Don't expect anyone else to support you. Maybe you have a trust fund. Maybe you'll have a wealthy spouse. But you never know when either one might run out.

Don't mess too much with your hair or by the time you're 40 it will look 85. Be careful whose advice you buy, but be patient with those who supply it. Advice is a form of nostalgia. Dispensing it is a way of fishing the past from the disposal, wiping it off, painting over the ugly parts and recycling it for more than it's worth.

But trust me on the sunscreen.


I believe that this came from an article in a newspaper originally before Baz Luhrman turned it into a song. Good advice, the lot of it.
(Thu 20th May 2010, 13:49, More)

» Stuff You've Overheard

I was getting changed for swimming and two kids in the cubicle next to me were talking about the end of the world...
1: Did you know the sun's going to explode?

2: No.... When's that going to happen?

1: Oh, ages yet. About two or three hundred year's time.

2: Wow.... What're we going to do then?

1: Dunno. They'll probably make another one.

(Thu 10th Jun 2004, 12:35, More)

» Workplace Boredom

The Bohemian Rhapsody Index.
When I was working early shifts on a Sunday in an off-license, it would often a long wait between customers. When all else was done in the shop, I finally resorted to the Bohemian Rhapsody Index. This is the number of times that you can sing the complete lyrics to Bohemian Rhapsody between working. Sundays would commonly have a BRI of around 3. I did have one day that had a BRI of 5.
(Thu 8th Jan 2009, 13:14, More)

» Breakin' The Law

A bit of the opposite way around, this story
I was working in an off-license about five years ago and a couple of drunks come into my shop. One of them had taken a swipe at my head with a bottle of wine, I'd taken the bottle of him and told him to piss off, which he promptly did.

The police turn up, have a look around the area to see if they can spot the guys then come in to take my statement. About half an hour later we're sitting out the back of the shop going through it all and the bell dings for the front door of the shop. My boss wanders out to serve the customer and it's the mate of the guy who tried to attack me. My boss steps out the back and with a grin on his face says to the policeman "The friend of the guy who did the attack is in the shop asking if he left a bag behind. The attacker is standing out the front waiting for him."


"What?" says the very baffled policeman.

"They're back and they are asking if they left a bag behind!" The grin on my bosses face is now rather huge. The policeman has a great expression on his face, quietly says "right" and tries to keep a straight face as he puts on his hat to go and arrest the very, very stupid people.

It gets better though. On attempting to arrest the guy who attacked me, the mate then decides it would be a good idea to jump on the back of the policeman. Now, what this was supposed to achieve is pretty ambiguous anyway, but he really should have factored in that the police were setting up a speed trap across the road at the time so in about five seconds he was manually lifted and thrown to the floor by seven officers.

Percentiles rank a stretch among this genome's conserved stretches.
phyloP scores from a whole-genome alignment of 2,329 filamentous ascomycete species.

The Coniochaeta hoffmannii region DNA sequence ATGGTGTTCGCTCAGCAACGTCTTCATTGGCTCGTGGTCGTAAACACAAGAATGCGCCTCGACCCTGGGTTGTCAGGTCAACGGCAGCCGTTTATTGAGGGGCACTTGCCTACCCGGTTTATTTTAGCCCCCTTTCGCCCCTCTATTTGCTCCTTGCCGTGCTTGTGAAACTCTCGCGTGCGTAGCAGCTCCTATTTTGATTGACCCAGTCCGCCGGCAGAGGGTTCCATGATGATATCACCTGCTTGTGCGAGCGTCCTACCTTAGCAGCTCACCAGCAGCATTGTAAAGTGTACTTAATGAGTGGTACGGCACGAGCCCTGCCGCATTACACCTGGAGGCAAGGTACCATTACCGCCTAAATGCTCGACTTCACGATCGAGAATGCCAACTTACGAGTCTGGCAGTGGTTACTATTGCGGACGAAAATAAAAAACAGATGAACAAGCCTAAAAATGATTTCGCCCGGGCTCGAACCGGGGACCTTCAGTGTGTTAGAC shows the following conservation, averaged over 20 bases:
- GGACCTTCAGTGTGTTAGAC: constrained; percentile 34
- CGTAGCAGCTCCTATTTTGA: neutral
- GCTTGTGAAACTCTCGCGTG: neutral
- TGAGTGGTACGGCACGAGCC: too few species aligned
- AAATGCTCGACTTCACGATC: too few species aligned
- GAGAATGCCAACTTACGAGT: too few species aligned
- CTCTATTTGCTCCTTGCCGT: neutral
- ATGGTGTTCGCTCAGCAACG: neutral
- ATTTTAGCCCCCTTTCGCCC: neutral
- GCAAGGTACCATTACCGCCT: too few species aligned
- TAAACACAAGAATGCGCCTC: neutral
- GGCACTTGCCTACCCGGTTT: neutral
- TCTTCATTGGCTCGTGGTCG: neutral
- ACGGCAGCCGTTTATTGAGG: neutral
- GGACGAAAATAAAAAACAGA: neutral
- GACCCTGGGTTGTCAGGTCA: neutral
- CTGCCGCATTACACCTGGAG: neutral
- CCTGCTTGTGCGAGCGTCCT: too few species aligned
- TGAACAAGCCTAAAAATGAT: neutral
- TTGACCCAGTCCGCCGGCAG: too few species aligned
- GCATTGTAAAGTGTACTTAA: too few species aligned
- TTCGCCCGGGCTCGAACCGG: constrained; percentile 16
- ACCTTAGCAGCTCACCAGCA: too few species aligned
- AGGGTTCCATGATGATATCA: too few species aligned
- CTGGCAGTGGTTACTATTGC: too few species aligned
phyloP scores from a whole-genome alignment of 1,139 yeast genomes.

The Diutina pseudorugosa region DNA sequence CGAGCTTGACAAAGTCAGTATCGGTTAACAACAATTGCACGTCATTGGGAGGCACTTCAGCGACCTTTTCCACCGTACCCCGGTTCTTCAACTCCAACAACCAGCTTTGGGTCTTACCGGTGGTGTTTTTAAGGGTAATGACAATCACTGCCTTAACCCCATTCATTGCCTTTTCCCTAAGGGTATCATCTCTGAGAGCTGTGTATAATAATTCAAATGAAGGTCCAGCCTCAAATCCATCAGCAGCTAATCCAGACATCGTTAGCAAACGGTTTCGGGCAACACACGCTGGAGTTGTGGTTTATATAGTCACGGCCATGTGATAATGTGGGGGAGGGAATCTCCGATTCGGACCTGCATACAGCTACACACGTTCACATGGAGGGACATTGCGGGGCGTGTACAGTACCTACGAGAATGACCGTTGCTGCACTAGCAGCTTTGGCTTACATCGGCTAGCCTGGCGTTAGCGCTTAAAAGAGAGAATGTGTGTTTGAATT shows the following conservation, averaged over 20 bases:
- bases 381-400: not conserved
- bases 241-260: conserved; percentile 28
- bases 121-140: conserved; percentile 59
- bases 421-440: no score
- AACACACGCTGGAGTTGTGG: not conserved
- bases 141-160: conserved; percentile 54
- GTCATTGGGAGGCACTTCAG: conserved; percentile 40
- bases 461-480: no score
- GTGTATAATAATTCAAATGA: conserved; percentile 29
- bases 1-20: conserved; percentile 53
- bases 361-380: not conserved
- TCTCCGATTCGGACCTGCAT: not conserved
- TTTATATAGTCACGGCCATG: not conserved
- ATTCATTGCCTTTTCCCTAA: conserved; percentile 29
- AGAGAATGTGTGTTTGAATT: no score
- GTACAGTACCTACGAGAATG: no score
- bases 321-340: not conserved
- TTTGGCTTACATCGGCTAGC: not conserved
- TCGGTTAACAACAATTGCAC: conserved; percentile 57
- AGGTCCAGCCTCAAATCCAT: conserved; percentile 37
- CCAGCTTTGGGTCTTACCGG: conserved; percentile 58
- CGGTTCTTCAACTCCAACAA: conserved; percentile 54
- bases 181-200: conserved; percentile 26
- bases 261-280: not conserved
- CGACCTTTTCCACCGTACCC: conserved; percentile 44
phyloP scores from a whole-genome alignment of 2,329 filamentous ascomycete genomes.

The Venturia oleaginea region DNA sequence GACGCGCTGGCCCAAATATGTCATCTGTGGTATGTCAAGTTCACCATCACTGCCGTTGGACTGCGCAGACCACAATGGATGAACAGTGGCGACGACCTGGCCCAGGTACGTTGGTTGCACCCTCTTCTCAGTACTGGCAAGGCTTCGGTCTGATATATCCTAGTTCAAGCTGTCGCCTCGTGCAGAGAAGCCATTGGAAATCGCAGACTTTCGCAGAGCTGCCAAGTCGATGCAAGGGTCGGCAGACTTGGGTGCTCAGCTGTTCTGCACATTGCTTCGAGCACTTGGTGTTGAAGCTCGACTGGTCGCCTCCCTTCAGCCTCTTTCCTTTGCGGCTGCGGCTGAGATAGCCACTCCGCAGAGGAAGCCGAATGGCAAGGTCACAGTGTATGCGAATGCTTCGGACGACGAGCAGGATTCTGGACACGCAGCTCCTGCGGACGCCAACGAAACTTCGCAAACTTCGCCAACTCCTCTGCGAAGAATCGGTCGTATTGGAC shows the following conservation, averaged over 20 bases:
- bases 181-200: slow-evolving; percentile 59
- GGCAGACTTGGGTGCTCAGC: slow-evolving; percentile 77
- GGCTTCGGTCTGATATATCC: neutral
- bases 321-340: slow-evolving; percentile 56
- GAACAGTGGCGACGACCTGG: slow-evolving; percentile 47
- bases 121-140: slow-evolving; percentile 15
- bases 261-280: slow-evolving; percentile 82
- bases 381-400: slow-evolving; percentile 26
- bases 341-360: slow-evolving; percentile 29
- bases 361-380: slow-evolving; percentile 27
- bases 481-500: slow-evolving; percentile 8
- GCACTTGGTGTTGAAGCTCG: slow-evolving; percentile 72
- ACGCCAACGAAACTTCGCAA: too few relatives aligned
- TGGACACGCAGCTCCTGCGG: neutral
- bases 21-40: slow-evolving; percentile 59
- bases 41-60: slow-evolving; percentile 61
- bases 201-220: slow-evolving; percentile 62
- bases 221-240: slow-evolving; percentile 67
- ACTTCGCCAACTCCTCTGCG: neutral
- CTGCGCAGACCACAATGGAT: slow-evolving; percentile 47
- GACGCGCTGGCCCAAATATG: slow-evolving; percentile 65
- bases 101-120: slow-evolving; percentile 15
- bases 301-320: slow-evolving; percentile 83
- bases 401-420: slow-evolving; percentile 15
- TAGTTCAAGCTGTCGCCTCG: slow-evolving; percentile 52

A few minutes later the policeman walks into the shop to tell us everything is fine and they've been arrested. He was utterly amazed at just how dumb the two really were.

I did well out of it too, I got 50 compensation for the guy who attacked me, my boss shut the shop early and gave me a 15 bottle of wine. We then went off and got royally drunk on everything in my house.

That the night was one of the most enjoyable I've had in this city says a lot about Winchester.
(Thu 8th Jan 2004, 14:02, More)

» Local Nutters

In Winchester we have the original Foul Ol' Ron from the Terry Pratchett books
In some ways Ron is a celebrity tramp. His voice sounds like a saw blade being tortured. It rings through the streets and people turn to eachother and say 'I can hear him but I can't see him'.

Around the corner they find him pushing a puchchair with a plastic bag on it. The bag has second hand clothes in it that he gives to women in pubs. He gave a bra once to an ex-girlfriend of mine. She was very scared because it was the right size. There's more going on in that head than meets the eye.

He doesn't smell, which singles him out, and while he does creep people out sometimes he does actually know when to leave people alone.

He goes to the same pub almost every night but never buys a drink. There are rumours that the staff are not allowed to serve him, but I've never seen him ask either. You can tell when he has come into the pub because there is a huge belch and the saw-blade voice declaring 'Never fear, Ron is here'.

He sits by the fire and smokes cheap cigars. Occasionally he wanders around the pub telling people that it's 'Nearly Christmas!', usually this happens in July. He also likes telling people what he's going to have for his supper, which is often kippers and boiled potatoes.

Sometimes you'll find him dozing on the high street, where sleep has overcome him and so he's resting in the child's pushchair.

He used to be a boxer, and he has the looks for it. He retired about two years ago after having spent the previous 32 years unemployed and unemployable. He seems rather proud of this.

For all his strange habits, he's really rather lovable after a while. Walking out of the train station one day after a long journey I heard his voice echoing on the wind and I knew that I was home.
(Thu 16th Sep 2004, 12:38, More)